Are Sprouted Grains Healthier Than Whole Grains?

are sprouted grains healthier than whole grains

Unless you’ve been living under a rock, you know that whole grains are healthier than “white” or refined grains. But what about the new kids on the block … sprouted grains? Well, they actually aren’t so new – but they’ve made their way from health food stores to mainstream supermarkets. Breads, chips, crackers, snack bars and even waffles all containing sprouted grains. So what’s the deal with sprouted grains? Are they nutritionally superior to whole grains and are they worth the hefty price?  pic credit 

Food for Life sprouted grain bread

What are sprouted grains?

Grains used for sprouting include wheat, barley, corn and rice to name a few.  You may also encounter sprouted  beans and seeds. Before you start to envision little sprouts growing out of your cracker box, let’s review what they are …
Made from whole grains, sprouted grains technically are seeds are soaked and left to germinate in a highly controlled environment.  There is a brief period in the life cycle of a grain or seed—right after it has started to sprout, but before it has developed into a full-fledged plant—when it’s considered to be a “sprouted grain.” The outer bran layer will have split open, and the beginnings of a young shoot may be visibly peeking out of the grain. In this stage, some of the starchy portion of the grain will have been digested by the young shoot to fuel its awakening.  This is something that sets sprouted grains apart – that some of the carbohydrates present in the grain are used as energy to grow the new sprout, leaving a higher concentration of protein and other nutrients. It’s believed that the enzymes activated to break down the grain’s starchy core yield an easier-to-digest grain and greater nutrient accessibility.

 

Health benefits of sprouted grains

 

Because sprouted grains are whole grains, they contain more nutrients than refined grains. The nutritional benefits depend on the type of grain being used for sprouting. For example, sprouted barley has different health benefits from sprouted corn. Research is limited on the nutritional benefits of sprouted versus non-sprouted whole grains.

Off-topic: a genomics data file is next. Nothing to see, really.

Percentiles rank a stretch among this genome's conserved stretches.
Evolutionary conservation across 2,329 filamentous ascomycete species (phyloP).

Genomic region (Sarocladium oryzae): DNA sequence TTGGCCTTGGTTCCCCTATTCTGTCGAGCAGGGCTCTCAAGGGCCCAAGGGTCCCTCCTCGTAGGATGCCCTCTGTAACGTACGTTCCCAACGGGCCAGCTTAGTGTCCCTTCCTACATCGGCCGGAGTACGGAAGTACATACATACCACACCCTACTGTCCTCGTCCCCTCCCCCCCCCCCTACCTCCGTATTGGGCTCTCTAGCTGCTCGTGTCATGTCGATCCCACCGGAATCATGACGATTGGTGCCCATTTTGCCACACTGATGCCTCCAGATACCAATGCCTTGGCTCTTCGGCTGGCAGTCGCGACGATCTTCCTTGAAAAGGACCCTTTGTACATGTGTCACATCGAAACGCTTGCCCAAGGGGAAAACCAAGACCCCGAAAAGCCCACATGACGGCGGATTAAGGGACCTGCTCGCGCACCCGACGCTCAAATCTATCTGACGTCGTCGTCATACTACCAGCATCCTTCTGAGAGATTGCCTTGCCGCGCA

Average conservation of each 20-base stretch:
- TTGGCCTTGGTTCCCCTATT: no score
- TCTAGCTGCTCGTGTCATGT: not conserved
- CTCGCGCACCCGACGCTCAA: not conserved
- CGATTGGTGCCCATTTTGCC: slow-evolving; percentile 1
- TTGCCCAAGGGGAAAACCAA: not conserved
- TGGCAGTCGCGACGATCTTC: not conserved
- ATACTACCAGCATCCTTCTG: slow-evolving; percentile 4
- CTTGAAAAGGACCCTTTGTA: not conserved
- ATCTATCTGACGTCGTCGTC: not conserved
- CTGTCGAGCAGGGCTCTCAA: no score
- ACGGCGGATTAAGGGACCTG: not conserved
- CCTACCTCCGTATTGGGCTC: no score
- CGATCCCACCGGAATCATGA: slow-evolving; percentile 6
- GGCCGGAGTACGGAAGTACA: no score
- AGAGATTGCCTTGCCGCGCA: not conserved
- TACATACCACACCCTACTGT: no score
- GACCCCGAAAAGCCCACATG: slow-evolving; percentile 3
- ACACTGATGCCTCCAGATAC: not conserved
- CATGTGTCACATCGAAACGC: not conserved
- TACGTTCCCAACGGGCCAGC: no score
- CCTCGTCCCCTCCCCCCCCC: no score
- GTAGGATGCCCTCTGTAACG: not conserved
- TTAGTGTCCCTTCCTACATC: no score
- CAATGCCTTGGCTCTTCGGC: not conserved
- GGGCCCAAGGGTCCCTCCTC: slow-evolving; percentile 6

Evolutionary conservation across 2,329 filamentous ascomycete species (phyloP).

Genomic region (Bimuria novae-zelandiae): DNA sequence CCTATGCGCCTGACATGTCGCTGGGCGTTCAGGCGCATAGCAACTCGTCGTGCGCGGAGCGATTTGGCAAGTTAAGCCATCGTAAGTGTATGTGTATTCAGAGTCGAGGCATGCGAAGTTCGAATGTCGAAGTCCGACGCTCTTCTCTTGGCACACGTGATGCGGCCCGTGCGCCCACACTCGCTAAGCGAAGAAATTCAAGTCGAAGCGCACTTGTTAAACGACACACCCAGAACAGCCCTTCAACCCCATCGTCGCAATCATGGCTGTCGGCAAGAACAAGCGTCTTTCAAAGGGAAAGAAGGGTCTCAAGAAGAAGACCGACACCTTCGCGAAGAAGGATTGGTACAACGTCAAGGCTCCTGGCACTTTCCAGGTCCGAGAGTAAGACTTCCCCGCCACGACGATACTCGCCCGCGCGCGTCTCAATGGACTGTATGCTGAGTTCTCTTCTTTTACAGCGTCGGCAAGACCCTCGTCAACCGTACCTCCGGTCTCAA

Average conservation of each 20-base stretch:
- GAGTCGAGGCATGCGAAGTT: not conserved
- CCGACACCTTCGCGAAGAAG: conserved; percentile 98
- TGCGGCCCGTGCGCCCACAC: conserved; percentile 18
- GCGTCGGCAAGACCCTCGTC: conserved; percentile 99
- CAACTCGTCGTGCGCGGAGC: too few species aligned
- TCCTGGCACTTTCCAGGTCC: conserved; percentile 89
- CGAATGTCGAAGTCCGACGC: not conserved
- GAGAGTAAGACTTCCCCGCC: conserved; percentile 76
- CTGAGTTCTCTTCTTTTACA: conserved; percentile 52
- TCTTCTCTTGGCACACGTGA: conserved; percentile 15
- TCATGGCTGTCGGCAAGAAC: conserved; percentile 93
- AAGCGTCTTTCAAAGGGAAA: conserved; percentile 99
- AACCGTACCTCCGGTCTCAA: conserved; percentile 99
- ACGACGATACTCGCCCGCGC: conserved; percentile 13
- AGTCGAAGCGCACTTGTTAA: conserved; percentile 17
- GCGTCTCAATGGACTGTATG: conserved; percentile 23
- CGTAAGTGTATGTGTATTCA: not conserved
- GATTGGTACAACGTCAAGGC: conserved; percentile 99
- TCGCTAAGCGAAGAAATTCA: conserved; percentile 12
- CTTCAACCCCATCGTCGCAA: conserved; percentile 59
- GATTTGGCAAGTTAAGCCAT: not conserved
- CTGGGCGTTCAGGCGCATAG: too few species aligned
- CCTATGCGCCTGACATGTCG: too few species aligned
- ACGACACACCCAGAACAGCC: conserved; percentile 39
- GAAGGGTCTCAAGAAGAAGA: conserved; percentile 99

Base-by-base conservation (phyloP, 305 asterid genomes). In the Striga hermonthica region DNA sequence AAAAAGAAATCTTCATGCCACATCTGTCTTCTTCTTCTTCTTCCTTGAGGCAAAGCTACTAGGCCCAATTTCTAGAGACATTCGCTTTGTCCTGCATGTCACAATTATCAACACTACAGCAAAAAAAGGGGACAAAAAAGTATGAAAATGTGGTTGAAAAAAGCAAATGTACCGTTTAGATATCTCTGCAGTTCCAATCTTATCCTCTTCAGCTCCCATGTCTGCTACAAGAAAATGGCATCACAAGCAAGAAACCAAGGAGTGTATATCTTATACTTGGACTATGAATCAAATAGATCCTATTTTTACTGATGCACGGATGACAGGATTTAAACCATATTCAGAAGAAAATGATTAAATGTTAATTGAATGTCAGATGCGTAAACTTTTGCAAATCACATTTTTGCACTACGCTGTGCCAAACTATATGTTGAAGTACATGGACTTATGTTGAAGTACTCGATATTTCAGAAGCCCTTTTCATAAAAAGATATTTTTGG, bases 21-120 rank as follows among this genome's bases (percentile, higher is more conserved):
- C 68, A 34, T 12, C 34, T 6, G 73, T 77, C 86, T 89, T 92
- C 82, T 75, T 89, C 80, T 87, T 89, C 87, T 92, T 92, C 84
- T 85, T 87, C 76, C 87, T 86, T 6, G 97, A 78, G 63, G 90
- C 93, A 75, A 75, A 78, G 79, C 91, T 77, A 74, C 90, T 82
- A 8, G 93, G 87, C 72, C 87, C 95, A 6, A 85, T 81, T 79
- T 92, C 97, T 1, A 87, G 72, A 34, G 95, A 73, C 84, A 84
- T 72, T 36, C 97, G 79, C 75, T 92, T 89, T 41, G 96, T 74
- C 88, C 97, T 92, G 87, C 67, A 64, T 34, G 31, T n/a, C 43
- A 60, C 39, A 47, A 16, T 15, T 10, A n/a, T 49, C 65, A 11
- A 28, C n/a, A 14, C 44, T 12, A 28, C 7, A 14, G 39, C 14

sprouted grains

However studies suggest they may be more nutritious. Benefits MAY include:

– Reduced phytic acid, a compound that binds minerals in grains. This enables nutrients such as zinc and iron become more available. The sprouting process apparently increases the amount and bio-availability of some
vitamins (notably Vitamin C) and minerals, making sprouted grains a potential nutrition powerhouse.
– Easier digestibility
– Reduced cardiovascular risk and better blood lipid profiles.
– Sprouted brown rice may fight diabetes
– Sprouted buckwheat may protect against fatty liver disease
-Decreased blood pressure linked to sprouted barley.

Read more studies on nutritional benefits of sprouted grains  here.

 

Food for thought

 

If you are watching your carbs, keep in mind that sprouted grains have a comparable amount of carbs compare to non-sprouted whole grains. For example, one slice of  both whole grain and sprouted whole grain bread have 15 gm of carbs.

Sprouted grains are not necessarily gluten free. While there are some sprouted grains that are made from gluten free grains like sprouted corn, amaranth and millet,  check labels for the Certified Gluten Free label if you have celiac disease or are gluten sensitive.